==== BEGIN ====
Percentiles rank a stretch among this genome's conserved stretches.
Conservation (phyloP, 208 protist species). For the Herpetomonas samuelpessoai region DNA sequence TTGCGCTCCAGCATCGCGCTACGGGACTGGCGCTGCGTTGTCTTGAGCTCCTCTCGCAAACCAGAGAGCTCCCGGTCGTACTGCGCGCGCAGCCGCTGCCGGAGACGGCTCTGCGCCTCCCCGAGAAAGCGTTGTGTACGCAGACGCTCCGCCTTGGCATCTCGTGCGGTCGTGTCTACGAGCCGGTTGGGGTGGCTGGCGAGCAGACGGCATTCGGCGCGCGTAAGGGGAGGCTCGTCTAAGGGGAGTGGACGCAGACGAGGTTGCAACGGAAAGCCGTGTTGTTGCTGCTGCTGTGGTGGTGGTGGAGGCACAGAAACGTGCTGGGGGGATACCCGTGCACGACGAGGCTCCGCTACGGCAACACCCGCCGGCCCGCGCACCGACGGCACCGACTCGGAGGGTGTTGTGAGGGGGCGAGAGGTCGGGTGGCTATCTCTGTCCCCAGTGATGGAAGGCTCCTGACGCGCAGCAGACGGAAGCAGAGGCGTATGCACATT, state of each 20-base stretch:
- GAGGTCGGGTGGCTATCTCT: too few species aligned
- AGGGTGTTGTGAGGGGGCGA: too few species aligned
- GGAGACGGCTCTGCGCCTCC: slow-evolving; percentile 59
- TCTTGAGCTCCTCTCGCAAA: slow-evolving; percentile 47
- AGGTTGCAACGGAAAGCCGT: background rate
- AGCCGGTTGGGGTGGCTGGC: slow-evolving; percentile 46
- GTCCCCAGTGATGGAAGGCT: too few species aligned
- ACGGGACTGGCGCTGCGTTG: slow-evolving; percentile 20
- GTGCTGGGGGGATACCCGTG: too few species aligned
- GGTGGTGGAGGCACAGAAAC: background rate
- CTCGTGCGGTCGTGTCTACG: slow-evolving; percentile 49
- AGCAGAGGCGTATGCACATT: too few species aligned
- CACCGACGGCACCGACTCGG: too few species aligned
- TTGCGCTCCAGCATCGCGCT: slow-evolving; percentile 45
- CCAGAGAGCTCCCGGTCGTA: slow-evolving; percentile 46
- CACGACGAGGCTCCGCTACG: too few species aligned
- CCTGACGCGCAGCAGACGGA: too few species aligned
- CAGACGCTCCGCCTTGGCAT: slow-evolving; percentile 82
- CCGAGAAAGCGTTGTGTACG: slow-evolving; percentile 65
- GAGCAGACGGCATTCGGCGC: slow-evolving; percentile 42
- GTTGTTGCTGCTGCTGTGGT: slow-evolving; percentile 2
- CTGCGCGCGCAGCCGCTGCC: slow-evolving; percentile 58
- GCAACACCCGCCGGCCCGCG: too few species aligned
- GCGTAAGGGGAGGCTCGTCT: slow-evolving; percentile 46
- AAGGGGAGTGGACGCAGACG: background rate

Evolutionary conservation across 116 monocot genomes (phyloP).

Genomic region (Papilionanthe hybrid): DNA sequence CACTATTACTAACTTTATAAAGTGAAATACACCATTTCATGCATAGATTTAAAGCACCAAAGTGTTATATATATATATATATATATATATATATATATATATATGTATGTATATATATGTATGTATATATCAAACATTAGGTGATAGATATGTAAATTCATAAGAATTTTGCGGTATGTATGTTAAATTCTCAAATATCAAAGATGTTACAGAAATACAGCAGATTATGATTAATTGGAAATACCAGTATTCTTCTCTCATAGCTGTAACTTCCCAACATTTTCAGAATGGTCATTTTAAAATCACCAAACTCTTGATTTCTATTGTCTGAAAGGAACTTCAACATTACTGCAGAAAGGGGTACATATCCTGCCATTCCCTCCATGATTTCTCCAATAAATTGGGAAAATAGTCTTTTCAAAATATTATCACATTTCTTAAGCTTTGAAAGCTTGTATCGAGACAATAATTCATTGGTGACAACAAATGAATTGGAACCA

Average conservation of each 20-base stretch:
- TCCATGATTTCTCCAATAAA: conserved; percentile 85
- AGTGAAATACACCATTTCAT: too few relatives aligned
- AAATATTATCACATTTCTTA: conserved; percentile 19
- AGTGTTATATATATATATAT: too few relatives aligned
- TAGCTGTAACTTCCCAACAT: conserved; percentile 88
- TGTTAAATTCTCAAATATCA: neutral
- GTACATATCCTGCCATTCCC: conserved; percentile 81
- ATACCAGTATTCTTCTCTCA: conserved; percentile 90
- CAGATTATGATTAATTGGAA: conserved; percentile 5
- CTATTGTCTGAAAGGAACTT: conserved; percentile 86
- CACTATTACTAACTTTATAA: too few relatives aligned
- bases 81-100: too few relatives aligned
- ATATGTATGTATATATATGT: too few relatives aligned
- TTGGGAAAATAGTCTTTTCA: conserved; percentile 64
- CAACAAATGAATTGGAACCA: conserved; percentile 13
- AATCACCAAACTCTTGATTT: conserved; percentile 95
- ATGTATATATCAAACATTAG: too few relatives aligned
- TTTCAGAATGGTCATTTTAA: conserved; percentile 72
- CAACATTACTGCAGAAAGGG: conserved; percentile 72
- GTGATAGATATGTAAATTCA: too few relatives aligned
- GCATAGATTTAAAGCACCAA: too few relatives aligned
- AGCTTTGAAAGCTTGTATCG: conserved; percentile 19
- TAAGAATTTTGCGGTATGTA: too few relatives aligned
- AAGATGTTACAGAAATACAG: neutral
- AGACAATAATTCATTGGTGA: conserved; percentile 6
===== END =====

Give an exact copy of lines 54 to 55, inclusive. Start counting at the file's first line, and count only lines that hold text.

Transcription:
- AAGATGTTACAGAAATACAG: neutral
- AGACAATAATTCATTGGTGA: conserved; percentile 6